Republicans are quietly optimistic about Maine after initially panicking that Sen. Olympia Snowe’s unexpected retirement would throw her seat to the Democrats.
Boosting the GOP’s hopes, ironically, is former Gov. Angus King.
The formidable Independent and supporter of President Barack Obama scared top Democrats out of the Senate race. Although multiple Democratic candidates are running in the June 12 primary, the Democratic Senatorial Campaign Committee and Senate Majority Leader Harry Reid (D-Nev.) have put their hopes for flipping this seat on King, who many political observers believe will caucus with the Democrats.
But King has yet to reveal his plans, and Maine political strategists on both sides say his indecision could be legitimate. And, where a one-on-one race looked problematic for the Republicans in the Pine Tree State, whose two House Members are Democrats, the GOP is now hopeful that its candidate could win a three-way contest with a plurality, as happened in the 2010 gubernatorial race.
“Democrats shouldn’t be saying [King] is in the bag,” said one Maine Democratic strategist who is not involved in the race. “And Republicans shouldn’t be attacking him profusely because at the end of the day, he is going to do what he thinks is best.”
In 2010, current Gov. Paul LePage (R) won with 38 percent of the vote against a Democrat and an Independent who split the rest of the electorate. In fact, the Independent in that race finished second, with the Democrat a distant third. Fearing a repeat of this scenario, top-tier Democrats have stayed out of the 2012 Senate race and assumed that King will vote for Reid as Majority Leader.
Snowe, a three-term Senator and former House Member, was considered well-positioned for re-election and appeared committed to running until her surprise retirement announcement. The timing of her decision meant Republican primary candidates had little time to raise money or collect the signatures required to earn a spot on the June 12 ballot.
But after a brief scramble, several Republican candidates emerged, including four deemed viable: former state Senate President Rick Bennett, state Treasurer Bruce Poliquin, state Attorney General William Schneider and Secretary of State Charles Summers. Poliquin, Schneider and Summers were all elected to their current positions by the Legislature.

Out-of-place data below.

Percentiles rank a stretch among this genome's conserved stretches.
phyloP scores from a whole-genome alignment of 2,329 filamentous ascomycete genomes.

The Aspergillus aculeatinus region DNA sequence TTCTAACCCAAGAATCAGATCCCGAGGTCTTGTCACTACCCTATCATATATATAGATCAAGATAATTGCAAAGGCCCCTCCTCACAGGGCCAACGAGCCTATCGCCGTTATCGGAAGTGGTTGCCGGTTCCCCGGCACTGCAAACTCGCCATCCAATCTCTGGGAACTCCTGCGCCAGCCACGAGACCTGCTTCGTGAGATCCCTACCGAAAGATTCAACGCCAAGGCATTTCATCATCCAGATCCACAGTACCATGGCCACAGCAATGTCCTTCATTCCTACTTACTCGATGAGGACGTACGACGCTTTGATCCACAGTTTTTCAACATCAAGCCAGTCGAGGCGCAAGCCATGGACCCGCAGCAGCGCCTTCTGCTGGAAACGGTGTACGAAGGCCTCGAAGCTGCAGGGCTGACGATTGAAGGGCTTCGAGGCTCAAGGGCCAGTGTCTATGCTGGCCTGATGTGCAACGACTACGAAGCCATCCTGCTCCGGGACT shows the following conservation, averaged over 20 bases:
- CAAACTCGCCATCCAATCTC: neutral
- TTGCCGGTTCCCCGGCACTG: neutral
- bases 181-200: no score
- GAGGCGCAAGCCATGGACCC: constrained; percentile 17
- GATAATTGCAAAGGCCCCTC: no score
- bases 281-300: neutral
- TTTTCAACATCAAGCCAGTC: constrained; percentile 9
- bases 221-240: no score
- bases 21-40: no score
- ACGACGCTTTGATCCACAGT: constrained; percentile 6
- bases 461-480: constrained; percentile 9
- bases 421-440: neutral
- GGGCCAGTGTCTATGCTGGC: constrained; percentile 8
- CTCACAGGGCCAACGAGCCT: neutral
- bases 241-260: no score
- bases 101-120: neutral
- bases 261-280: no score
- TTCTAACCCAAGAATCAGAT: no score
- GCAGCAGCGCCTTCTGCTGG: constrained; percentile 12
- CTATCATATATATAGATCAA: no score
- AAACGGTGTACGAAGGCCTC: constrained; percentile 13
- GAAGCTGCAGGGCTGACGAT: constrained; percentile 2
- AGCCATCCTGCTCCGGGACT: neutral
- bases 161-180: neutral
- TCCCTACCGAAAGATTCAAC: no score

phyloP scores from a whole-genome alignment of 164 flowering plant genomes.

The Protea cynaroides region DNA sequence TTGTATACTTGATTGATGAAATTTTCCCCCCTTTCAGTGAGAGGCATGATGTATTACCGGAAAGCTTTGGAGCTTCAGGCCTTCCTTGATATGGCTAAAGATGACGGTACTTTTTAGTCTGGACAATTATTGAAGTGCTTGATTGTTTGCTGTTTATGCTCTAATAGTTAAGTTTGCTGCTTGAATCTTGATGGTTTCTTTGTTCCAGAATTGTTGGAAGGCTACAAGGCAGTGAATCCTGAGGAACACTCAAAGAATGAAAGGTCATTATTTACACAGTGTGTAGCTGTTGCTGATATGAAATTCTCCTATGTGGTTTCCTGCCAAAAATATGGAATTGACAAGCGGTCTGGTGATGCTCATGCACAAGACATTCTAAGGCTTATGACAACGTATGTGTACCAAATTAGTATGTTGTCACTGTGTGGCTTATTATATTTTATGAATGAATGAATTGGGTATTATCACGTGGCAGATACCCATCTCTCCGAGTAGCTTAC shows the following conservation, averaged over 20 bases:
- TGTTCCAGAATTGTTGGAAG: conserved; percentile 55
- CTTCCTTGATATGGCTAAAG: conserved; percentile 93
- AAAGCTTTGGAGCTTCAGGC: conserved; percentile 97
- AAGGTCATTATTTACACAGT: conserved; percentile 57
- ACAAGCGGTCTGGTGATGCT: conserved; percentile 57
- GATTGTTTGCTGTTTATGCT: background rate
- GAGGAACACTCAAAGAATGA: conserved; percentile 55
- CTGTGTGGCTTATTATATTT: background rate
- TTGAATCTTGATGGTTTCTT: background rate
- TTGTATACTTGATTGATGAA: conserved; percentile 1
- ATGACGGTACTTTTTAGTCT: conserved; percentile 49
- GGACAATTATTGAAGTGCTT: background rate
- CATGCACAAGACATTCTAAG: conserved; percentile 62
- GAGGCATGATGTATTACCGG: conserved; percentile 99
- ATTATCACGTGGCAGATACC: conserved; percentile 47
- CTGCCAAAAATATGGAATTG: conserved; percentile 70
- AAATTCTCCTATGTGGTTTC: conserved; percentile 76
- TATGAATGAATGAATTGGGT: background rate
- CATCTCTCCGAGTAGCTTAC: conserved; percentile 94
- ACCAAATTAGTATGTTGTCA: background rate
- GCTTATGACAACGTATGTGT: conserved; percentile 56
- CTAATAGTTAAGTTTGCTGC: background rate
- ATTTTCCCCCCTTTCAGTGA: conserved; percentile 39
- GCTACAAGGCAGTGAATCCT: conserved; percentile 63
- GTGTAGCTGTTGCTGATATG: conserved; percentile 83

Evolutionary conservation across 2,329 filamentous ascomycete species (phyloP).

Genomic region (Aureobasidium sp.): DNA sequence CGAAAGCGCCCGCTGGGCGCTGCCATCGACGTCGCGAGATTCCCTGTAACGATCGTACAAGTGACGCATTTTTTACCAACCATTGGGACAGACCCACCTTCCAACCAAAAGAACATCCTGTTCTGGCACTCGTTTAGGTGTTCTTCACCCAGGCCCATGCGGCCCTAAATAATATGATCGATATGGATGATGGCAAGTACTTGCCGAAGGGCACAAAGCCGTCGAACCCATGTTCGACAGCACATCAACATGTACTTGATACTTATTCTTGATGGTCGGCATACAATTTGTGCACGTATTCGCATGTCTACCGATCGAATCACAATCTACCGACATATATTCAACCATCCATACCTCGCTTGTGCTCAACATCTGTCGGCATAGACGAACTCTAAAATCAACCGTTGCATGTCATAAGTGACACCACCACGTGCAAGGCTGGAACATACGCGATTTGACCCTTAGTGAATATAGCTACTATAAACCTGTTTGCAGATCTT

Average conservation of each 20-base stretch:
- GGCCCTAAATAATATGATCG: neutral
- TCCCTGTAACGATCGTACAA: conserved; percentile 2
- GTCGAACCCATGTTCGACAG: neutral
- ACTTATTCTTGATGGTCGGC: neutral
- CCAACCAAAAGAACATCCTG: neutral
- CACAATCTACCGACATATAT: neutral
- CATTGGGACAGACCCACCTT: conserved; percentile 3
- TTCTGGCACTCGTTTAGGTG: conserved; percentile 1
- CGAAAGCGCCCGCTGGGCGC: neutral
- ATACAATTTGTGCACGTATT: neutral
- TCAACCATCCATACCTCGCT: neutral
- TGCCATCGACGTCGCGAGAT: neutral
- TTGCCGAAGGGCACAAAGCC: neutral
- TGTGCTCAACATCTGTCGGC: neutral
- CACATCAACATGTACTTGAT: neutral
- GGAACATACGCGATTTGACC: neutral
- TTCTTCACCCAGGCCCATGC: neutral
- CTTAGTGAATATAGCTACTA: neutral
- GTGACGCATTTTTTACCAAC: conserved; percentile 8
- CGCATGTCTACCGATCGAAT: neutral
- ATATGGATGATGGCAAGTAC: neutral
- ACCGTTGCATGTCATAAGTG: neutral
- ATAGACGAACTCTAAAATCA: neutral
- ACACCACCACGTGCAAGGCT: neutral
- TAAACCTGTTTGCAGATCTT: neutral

Poliquin and Bennett have separated themselves from the pack.
Poliquin was the only candidate advertising on television, with an ad buy of about $150,000. Further enhancing his credibility is his potential to self-fund. He also picked up a FreedomWorks PAC endorsement, has been actively courting the tea party and is the most likely Republican in the field to garner the movement’s support.
The other candidate to separate himself is Bennett. He raised the most money in the first quarter and has what unaligned Maine Republicans describe as the most organized campaign.
Republicans acknowledge that they face an uphill battle. But what might indicate their private optimism is the strength of consultants the GOP candidates have hired. Schneider hired Snowe’s former campaign manager, Justin Brasell, who previously advised Sen. John Thune (R-S.D.).
“The campaigns are not as robust as voters would expect to see in a U.S. Senate primary,” said Republican consultant Brent Littlefield, who is advising Bennett and previously worked for LePage.
King continues to play coy, and in an email exchange with Roll Call, he declined to hint which party he might caucus with if elected Nov. 6. The Senate’s two Independents — retiring Sen. Joe Lieberman (Conn.) and Sen. Bernie Sanders (Vt.) — vote with the Democrats.
King said he would base his decision on whether to caucus with a party at all on whether doing so is necessary for him to serve his state effectively. The former governor added that he intended to remain independent of both Senate conferences as long as he could, if not indefinitely, unless such associations are required for committee membership.
“A big part of my decision will be based upon which caucus will allow me the most independence and the minimum of party control,” King said.
King’s candidacy was enough to scare off Democratic Reps. Mike Michaud and Chellie Pingree, both of whom would have been considered top-tier contenders for Snowe’s seat. Each considered running before deferring to the former governor. Republicans have repeatedly pushed the story that King made a deal with the Democrats to caucus with them after the election.
But not all Democrats played along. State Sen. Cynthia Dill and former Maine Secretary of State Matt Dunlap declared their Senate candidacies prior to Snowe’s February retirement announcement, and both have declined to drop out of the Democratic primary. Dunlap is described as “reasonable” and “rational” and is better positioned to appeal to voters in a general election. His campaign is also more organized, political watchers in the state said.
However, some Democrats speculate that Dunlap voters might already be aligned with King and will sit out the primary. Dill is a liberal firebrand and more likely to motivate base Democrats. National party officials are skeptical of both Democrats’ viability in the general election.
While all of these other candidates position for the primary June 12, King has no primary of his own. And he confirmed to Roll Call that he has met the threshold of signatures due June 1 to qualify for the general election ballot.
“It’s definitely his [race] to lose,” the unaligned Maine Democratic strategist said.
Sen. Dianne Feinstein, D-Calif., chairman of the Senate Intelligence Committee, speaks with reporters in the Capitol after a speech on the Senate floor that accused the CIA of searching computers set up for Congressional staff for their research of interrogation programs.